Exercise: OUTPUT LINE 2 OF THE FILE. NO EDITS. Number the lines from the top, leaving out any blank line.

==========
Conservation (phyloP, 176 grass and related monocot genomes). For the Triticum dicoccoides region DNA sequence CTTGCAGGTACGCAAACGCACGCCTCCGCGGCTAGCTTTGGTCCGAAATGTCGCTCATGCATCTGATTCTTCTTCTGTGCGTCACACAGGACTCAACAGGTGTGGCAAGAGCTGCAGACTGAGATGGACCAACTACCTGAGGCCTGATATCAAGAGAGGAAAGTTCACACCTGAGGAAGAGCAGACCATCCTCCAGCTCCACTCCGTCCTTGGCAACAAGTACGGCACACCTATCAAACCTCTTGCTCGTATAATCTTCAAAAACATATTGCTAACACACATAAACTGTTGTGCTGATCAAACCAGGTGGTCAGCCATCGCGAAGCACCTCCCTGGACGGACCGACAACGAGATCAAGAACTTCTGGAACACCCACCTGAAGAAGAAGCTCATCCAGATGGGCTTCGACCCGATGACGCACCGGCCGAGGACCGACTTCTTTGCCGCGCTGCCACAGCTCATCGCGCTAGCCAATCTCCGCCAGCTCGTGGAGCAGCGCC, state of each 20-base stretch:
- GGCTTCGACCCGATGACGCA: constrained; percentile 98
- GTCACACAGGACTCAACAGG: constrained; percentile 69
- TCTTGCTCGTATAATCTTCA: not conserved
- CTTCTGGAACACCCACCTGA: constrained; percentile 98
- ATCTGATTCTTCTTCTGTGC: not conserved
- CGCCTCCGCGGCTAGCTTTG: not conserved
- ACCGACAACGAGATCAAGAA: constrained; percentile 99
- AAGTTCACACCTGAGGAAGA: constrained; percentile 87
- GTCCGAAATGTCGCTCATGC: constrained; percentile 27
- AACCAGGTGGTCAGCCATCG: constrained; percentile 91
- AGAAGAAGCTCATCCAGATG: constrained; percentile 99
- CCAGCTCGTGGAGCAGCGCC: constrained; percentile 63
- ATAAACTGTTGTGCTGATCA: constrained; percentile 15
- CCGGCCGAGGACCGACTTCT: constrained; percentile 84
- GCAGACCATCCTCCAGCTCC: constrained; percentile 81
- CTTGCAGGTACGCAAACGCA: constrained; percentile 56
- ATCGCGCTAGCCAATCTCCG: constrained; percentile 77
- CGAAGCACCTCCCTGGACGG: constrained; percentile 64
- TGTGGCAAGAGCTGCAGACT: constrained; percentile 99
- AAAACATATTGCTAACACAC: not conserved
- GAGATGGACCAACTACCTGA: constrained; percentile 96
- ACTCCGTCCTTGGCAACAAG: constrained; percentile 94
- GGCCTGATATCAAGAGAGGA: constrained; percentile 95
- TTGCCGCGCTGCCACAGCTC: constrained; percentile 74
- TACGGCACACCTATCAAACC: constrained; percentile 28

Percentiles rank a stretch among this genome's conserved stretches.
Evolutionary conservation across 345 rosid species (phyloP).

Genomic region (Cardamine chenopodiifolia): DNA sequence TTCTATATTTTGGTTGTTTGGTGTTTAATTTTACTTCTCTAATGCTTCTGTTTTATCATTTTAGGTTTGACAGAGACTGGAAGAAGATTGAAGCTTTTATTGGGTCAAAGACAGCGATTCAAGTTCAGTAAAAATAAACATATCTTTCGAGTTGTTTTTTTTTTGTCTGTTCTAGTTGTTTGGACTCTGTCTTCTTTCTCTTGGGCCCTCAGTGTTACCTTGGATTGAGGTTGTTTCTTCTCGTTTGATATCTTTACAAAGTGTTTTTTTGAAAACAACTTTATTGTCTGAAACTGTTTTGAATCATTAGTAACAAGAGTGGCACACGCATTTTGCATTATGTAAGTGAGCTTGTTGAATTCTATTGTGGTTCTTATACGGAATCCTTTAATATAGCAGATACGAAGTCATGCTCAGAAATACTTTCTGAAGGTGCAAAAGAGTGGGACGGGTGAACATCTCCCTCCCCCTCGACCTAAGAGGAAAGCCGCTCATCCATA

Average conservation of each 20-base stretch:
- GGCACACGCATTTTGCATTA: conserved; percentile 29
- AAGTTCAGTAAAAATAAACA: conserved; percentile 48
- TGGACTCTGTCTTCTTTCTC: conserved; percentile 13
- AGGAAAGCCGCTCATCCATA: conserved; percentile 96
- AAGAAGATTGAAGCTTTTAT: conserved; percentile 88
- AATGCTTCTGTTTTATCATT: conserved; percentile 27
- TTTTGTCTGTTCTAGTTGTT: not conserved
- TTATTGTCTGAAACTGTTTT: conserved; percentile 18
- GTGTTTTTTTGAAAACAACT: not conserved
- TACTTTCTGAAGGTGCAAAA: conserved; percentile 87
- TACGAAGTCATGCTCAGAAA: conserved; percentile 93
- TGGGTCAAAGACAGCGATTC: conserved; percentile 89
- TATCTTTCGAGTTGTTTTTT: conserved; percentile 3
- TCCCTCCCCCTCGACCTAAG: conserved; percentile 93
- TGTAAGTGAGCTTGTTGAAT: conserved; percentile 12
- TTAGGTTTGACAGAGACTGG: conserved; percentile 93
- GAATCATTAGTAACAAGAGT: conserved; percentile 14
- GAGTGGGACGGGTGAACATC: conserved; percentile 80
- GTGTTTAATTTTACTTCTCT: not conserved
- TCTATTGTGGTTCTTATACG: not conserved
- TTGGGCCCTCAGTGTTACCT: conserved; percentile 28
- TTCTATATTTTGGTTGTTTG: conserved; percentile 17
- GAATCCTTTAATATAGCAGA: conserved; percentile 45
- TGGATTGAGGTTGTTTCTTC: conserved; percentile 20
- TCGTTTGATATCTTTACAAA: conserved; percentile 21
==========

- GGCTTCGACCCGATGACGCA: constrained; percentile 98